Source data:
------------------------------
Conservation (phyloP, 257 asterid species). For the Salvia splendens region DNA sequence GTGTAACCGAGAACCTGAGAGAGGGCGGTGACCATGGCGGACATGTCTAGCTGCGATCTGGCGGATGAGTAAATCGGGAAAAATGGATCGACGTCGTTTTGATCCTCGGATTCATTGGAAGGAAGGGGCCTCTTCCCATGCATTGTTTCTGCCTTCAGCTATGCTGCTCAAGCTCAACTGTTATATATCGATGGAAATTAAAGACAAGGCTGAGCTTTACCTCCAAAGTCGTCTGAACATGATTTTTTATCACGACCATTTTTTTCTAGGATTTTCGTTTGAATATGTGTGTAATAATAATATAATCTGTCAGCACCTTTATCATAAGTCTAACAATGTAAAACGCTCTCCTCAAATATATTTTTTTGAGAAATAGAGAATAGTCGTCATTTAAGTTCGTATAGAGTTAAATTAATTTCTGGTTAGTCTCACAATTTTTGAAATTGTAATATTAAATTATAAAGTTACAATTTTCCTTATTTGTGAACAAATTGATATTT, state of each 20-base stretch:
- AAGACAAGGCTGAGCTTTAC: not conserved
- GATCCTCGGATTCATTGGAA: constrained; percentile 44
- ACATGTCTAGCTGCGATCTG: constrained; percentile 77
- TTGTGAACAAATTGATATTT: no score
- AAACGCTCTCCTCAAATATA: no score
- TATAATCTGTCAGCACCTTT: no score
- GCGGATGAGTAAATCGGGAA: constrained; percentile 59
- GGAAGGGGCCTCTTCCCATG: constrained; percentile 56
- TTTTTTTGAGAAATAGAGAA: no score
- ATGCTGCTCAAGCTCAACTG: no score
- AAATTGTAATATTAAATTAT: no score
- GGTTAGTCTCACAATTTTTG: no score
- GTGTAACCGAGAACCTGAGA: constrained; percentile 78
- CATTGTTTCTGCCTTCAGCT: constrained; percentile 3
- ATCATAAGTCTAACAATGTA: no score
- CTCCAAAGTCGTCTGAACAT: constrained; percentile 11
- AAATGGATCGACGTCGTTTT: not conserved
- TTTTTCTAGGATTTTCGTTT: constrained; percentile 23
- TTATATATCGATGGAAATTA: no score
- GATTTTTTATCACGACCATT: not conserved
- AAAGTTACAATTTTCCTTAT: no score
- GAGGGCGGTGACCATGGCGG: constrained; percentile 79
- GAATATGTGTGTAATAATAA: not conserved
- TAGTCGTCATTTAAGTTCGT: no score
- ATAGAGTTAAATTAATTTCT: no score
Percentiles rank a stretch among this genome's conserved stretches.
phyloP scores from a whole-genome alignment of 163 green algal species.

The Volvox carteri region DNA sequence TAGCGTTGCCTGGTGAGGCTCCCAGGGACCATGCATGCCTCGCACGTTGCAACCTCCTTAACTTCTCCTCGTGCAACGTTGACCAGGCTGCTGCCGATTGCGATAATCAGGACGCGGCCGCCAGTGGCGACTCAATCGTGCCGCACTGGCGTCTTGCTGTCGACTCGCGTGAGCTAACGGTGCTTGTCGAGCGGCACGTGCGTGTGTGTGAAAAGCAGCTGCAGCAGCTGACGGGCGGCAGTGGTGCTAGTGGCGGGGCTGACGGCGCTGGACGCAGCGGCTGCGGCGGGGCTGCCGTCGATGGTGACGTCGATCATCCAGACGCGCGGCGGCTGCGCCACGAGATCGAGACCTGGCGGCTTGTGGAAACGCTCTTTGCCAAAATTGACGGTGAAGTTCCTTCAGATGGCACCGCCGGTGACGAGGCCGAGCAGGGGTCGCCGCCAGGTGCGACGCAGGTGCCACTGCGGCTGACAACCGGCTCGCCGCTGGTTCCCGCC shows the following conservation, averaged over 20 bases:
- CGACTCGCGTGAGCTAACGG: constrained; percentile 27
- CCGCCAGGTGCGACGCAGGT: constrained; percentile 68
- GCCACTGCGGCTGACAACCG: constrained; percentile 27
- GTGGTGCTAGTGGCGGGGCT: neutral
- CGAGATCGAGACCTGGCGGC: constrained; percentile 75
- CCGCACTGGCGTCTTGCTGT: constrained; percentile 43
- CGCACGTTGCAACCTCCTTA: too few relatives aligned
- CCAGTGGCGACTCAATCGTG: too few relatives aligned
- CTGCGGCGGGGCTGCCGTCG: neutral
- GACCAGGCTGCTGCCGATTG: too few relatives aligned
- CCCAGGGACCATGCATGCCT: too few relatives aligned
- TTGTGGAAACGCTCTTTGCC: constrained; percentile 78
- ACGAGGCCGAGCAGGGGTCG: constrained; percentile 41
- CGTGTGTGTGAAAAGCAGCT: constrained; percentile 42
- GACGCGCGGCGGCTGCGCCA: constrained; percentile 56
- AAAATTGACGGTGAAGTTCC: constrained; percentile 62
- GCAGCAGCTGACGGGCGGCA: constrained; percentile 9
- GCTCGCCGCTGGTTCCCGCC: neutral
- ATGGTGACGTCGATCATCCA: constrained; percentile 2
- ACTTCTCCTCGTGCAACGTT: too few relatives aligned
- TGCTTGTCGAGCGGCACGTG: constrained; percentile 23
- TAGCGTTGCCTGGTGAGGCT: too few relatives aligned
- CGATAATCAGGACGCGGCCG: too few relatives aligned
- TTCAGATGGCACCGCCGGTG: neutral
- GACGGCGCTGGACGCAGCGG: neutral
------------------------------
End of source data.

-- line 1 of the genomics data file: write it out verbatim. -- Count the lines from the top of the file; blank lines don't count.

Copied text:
Conservation (phyloP, 257 asterid species). For the Salvia splendens region DNA sequence GTGTAACCGAGAACCTGAGAGAGGGCGGTGACCATGGCGGACATGTCTAGCTGCGATCTGGCGGATGAGTAAATCGGGAAAAATGGATCGACGTCGTTTTGATCCTCGGATTCATTGGAAGGAAGGGGCCTCTTCCCATGCATTGTTTCTGCCTTCAGCTATGCTGCTCAAGCTCAACTGTTATATATCGATGGAAATTAAAGACAAGGCTGAGCTTTACCTCCAAAGTCGTCTGAACATGATTTTTTATCACGACCATTTTTTTCTAGGATTTTCGTTTGAATATGTGTGTAATAATAATATAATCTGTCAGCACCTTTATCATAAGTCTAACAATGTAAAACGCTCTCCTCAAATATATTTTTTTGAGAAATAGAGAATAGTCGTCATTTAAGTTCGTATAGAGTTAAATTAATTTCTGGTTAGTCTCACAATTTTTGAAATTGTAATATTAAATTATAAAGTTACAATTTTCCTTATTTGTGAACAAATTGATATTT, state of each 20-base stretch: